The motion of the Secretary for summary judgment is therefore denied.


[1] In a brief minute entry dated December 23, 1974, the court held that the plaintiffs had standing to bring this action. Because the problems of standing and the existence of a cause of action are inextricable in a case like this, see Albert, Standing to Challenge Administrative Action: An Inadequate Surrogate for Claims for Relief, 83 Yale L. J. 425 (1974), the court will review matters decided in that minute entry without specifically separating them.

[2] § 291m provides:

Except as otherwise specifically provided, nothing in this subchapter shall be construed as conferring on any Federal officer or employee the right to exercise any supervision or control over the administration, personnel, maintenance, or operation of any facility with respect to which any funds have been or may be expended under this subchapter.

In Euresti, Justice Clark wrote: "This provision clearly is not, as the District Court interpreted it, a prohibition against every Federal action which might have an impact on the operation of a hospital. Instead, it merely bars attempts of federal officers to interfere with the daily administration of the hospitals in areas not specifically dealt with in the Act. To read the provision more broadly, as the appellees contend, would defeat the salutary purposes of the Act." 458 F.2d 1119.

[3] The act expressly provides, 42 U.S.C. § 291h, for judicial review of the Secretary's refusal to approve an application for funds. The Senate Report on the Hospital and Medical Facilities Amendments of 1964, which revised the original Hill-Burton Act, is silent on the question of judicial review of other matters. It is worth noting, however, that these 1964 Amendments inserted language in § 291i giving the Secretary the right to waive recovery of Hill-Burton funds. The Senate report indicates that this authority is to be used only "for good cause shown," and reflects Congress' understanding that (in 1964) "existing law does not include the authority to waive the right of recovery . . . ." 1964 U.S.Code Cong. & Admin.News at p. 2813.

Inaction, like arbitrary or unauthorized affirmative action, must give rise to a right of judicial review in appropriate cases when, as here, it is the agency's failure to act that causes injury. Any other interpretation of the Administrative Procedure Act would make § 10(e) of the Act, 5 U.S.C. § 706, which empowers a reviewing court to "compel agency action unlawfully withheld or unreasonably delayed," simply meaningless. See International Association of Machinists and Aerospace Workers, AFL-CIO v. National Mediation Board, 1970, 138 U.S.App. D.C. 96, 425 F.2d 527, fn. 3 at 535; Kessler v. F.C.C., 1963, 117 U.S.App.D.C. 130, 326 F.2d 673; Harvey Radio Laboratories v. United States & F.C.C., 1961, 110 U.S.App. D.C. 81, 289 F.2d 458.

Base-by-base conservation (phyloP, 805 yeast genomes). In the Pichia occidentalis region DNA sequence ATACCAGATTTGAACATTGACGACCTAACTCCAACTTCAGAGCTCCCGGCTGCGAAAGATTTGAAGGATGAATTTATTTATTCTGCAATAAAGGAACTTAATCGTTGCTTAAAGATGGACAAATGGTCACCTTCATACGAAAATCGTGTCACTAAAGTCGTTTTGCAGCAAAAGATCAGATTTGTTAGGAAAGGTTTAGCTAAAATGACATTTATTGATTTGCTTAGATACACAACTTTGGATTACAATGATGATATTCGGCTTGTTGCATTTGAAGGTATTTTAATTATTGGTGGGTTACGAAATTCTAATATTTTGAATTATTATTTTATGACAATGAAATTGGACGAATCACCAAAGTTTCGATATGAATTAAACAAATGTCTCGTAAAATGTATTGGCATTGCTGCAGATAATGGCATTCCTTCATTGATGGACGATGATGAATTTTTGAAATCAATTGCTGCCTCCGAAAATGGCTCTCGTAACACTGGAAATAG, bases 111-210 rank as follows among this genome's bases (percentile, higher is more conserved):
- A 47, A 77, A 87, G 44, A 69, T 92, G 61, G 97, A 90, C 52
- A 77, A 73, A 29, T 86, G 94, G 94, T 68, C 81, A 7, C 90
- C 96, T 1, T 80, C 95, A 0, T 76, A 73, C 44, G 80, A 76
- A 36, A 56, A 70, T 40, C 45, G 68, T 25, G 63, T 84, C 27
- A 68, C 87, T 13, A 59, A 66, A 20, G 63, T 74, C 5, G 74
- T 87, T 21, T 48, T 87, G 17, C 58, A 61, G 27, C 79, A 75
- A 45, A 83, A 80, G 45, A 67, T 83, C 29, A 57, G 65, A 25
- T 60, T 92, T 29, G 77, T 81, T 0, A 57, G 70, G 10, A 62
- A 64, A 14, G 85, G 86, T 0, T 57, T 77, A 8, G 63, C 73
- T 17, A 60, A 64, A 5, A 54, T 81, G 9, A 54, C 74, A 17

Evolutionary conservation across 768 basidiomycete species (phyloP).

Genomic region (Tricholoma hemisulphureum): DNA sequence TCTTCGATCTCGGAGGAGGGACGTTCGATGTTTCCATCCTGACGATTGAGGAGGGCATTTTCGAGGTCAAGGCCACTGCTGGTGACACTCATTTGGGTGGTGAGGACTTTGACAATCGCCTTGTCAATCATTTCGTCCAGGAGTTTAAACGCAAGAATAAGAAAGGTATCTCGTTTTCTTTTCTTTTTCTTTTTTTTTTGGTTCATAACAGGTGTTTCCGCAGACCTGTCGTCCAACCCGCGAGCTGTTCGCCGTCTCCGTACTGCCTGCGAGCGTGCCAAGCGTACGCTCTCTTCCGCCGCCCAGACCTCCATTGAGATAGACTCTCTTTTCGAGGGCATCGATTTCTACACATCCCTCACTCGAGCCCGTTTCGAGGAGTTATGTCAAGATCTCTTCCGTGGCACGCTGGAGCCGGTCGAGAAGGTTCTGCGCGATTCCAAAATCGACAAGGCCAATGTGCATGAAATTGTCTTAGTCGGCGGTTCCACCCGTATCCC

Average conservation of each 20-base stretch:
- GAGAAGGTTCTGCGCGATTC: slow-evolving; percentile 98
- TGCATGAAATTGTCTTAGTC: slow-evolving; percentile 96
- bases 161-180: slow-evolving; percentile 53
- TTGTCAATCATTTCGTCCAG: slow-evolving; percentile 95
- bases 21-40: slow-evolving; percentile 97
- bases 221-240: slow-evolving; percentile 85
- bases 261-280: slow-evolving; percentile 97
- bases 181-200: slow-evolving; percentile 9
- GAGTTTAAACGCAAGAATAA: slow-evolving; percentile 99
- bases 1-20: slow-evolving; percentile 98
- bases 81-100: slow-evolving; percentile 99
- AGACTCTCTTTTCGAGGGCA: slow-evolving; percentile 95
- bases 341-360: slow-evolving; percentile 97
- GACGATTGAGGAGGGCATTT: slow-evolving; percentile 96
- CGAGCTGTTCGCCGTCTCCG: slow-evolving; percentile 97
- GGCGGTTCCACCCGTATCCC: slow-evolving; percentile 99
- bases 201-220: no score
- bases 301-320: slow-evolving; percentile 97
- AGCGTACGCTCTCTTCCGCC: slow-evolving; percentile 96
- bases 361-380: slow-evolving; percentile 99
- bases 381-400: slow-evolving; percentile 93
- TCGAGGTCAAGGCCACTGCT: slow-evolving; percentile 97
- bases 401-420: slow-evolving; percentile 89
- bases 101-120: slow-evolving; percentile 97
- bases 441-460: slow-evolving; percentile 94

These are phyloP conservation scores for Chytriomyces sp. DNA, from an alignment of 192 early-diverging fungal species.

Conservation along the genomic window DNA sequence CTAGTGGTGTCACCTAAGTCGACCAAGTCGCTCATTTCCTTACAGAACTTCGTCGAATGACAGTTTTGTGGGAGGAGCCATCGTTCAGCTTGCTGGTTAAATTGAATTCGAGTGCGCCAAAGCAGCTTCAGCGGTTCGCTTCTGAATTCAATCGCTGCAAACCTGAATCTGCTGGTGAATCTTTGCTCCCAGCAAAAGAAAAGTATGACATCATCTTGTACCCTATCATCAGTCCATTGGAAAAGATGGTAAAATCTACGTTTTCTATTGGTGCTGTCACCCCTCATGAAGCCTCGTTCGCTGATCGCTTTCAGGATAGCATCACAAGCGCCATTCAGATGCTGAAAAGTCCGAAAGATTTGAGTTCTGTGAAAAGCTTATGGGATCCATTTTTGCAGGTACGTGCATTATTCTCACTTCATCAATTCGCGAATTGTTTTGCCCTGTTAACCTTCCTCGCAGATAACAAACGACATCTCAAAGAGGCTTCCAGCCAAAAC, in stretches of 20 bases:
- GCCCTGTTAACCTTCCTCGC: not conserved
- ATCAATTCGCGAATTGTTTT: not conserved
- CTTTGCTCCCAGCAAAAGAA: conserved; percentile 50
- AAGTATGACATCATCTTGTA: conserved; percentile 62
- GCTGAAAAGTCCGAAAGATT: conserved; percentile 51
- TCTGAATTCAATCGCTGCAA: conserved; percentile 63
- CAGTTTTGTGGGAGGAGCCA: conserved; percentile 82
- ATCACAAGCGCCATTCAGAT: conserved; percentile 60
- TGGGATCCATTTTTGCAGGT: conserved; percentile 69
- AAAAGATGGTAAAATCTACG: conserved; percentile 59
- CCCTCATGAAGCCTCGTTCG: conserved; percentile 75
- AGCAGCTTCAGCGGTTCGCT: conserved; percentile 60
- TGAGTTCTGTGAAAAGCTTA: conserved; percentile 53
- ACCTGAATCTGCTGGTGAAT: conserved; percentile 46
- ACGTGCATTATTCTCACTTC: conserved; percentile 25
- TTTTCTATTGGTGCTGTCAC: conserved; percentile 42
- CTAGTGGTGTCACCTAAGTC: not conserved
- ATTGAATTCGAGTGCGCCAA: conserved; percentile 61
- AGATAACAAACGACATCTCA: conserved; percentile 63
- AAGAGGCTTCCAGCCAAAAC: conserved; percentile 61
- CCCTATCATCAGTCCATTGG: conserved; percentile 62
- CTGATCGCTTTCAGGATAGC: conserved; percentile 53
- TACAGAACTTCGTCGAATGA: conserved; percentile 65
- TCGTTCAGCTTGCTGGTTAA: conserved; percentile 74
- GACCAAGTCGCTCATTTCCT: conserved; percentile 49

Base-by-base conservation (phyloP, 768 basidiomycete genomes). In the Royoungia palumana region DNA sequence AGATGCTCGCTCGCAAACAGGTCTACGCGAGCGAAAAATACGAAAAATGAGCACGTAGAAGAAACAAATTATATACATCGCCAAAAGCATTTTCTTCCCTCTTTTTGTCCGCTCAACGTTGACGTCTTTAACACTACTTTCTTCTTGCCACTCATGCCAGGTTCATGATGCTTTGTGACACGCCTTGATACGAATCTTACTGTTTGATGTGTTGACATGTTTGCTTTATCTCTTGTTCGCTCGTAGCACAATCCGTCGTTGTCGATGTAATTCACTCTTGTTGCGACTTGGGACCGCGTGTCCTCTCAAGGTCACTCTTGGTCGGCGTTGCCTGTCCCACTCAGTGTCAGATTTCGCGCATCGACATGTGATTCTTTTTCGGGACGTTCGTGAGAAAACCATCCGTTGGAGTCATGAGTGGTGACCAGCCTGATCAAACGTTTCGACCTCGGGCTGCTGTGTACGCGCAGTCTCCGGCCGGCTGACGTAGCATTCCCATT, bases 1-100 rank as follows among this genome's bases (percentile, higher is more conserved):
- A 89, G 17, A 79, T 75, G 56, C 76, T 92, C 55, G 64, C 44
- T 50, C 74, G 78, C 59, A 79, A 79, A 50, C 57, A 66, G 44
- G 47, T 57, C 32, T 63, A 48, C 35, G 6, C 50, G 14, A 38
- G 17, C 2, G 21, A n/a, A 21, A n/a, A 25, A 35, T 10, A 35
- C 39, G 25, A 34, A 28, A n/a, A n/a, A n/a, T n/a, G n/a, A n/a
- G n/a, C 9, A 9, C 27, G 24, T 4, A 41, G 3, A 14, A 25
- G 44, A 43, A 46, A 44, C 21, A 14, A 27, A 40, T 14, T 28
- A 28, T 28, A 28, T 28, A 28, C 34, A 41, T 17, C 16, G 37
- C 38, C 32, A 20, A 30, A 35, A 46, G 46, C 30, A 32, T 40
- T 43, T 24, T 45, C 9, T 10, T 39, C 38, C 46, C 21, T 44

[4] In a minute entry dated January 2, 1974, the court granted the plaintiffs' motion to maintain this suit as a class action under Rule 23(b) (2) on behalf of all persons within the territorial area to be served by the hospital who are or may be in need of medical care.

[5] In Arnold Tours, Inc. v. Camp, 1970, 400 U.S. 45, 91 S. Ct. 158, 27 L. Ed. 2d 179, the Supreme Court held that the second test whether the interests sought to be vindicated are among those protected by the Act is not to be applied by searching the legislative history for some indication that these particular plaintiffs were to be protected. The test instead seems to require only a showing that the parties before the court are "arguably within the zone of interests" the Act on its face protects. 400 U.S. at 46, 91 S. Ct. at 158.

[6] Assurance "K" in the application sets out the local authorities' agreement that "sufficient funds will be available when construction is completed to assure effective operation of the facility as approved." Assurance "M" provides that the hospital "will be operated and maintained in accordance with minimum standards prescribed by the State agency for the maintenance and operation of such facilities." Assurance "P" promises that "the facility will furnish a community service and will furnish below cost or without charge a reasonable volume of services to persons unable to pay therefor."

The application also provides as follows (the court's copy is not clear, and illegible portions are bracketed):

THIS ASSURANCE is given in consideration of and for [ ] all Federal grants, loans, contracts, property, discounts or other Federal financial assistance extended after the date hereof to the Applicant by the Department, including installment payments after such date on account of applications for Federal financial assistance which were approved before such date. The Applicant recognizes [ ] that such Federal financial assistance [ ] be extended in reliance on the representations and agreements [ ], and that the United States [ ] have the right to seek judicial enforcement of this assurance.